I finally got around to reading the transcript of Dr. Bill Cosby’s remarks in commemoration of Brown vs. the Board of Topeka Education to see what the brouhaha was all about. I understand that a lot of my white acquaintances want me to co-sign what he said, having heard snippets of his comments, but with all due respect, what these were were the equivalent of a barbershop conversation. A family conversation where some dirty laundry gets aired in order to possibly work toward a solution. So that’s the context in which I make my comments.

Few people call out the problems. Teenage pregnancy, families without fathers, drugs, and the chasing of materialism without any thought to life in the long term. These are all symptoms of the true state of despair in which too many people live.

I feel like an old man complaining about today’s youth. Maybe I’m mis-remembering the past, but it seems to me that there was a time when black folks lived together in community. That we have someone lost part of our cultural ethic, having gone from marching in order to secure equal education to dropping out of school in record rates and playing “gangsta”.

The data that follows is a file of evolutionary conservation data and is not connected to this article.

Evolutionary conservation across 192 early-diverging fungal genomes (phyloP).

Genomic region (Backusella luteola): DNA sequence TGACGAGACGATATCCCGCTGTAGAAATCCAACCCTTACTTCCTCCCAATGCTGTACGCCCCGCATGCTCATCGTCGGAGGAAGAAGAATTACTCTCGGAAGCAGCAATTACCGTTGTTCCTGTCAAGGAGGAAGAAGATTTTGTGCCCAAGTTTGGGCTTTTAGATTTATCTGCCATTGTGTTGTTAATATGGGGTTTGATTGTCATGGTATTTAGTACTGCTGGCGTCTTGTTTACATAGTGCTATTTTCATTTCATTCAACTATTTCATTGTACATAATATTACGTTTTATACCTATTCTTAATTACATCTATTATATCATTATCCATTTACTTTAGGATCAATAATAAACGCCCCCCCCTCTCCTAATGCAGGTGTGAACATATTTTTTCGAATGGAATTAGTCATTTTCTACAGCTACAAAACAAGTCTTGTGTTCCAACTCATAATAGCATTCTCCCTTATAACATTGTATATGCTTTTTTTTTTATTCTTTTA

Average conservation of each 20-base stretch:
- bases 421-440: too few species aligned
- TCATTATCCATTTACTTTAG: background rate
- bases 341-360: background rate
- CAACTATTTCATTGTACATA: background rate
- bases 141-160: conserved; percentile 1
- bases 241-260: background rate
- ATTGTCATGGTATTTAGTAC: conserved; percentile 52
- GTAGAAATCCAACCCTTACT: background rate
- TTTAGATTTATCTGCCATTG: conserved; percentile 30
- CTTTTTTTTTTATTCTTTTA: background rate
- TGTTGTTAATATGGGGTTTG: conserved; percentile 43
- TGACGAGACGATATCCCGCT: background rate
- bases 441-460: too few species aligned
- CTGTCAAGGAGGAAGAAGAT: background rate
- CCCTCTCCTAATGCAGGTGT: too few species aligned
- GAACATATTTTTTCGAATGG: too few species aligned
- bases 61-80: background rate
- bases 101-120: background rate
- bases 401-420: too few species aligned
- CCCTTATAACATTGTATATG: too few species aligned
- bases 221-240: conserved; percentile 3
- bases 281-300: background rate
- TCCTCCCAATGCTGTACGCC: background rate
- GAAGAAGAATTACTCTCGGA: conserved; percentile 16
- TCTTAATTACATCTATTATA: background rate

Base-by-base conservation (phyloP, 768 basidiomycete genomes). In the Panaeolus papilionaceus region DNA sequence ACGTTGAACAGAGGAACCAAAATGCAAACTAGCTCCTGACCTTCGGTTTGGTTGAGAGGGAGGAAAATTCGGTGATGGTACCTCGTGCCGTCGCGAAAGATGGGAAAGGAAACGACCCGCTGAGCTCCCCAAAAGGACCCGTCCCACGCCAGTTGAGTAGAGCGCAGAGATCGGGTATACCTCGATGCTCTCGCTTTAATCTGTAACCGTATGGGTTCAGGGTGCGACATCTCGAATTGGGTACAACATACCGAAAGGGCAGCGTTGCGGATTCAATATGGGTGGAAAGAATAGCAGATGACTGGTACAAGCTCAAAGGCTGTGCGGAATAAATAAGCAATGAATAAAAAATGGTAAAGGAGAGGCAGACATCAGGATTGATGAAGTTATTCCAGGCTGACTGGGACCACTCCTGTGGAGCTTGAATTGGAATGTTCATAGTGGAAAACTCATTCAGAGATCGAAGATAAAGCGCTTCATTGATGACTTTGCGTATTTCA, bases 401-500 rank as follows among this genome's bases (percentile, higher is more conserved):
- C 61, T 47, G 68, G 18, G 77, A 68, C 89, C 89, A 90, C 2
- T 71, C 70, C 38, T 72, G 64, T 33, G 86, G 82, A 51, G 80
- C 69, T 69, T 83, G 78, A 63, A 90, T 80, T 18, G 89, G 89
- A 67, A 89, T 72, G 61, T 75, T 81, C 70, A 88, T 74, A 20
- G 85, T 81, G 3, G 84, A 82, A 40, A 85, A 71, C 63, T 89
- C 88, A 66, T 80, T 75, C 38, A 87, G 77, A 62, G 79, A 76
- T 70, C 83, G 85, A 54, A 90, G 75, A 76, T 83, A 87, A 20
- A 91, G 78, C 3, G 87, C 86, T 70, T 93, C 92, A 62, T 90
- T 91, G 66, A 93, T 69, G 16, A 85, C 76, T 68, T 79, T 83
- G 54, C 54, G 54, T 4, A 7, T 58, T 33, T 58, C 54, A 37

Too many of us have bought into the lie that we have no choice, that there’s no point to dream, that no one cares. We’ve bought the lie of low expectations. It is intellectually easy to blame racism and the actions of “some” people within the community. Folks may have their own ideas about what “some” may be code for, particularly as an attack on the poor. However, I believe that leaving the conversation behind, not having it at all, or forgetting about the poor is truly attacking them. It may be easier to kill the messenger because that’s sure beats wrestling with the actual problems.

The conversations may be hard; even still, the solutions are easier said than done. But the conversations need to be had. Often and loudly because how we treat the poor defines who we are as a culture and as a country.

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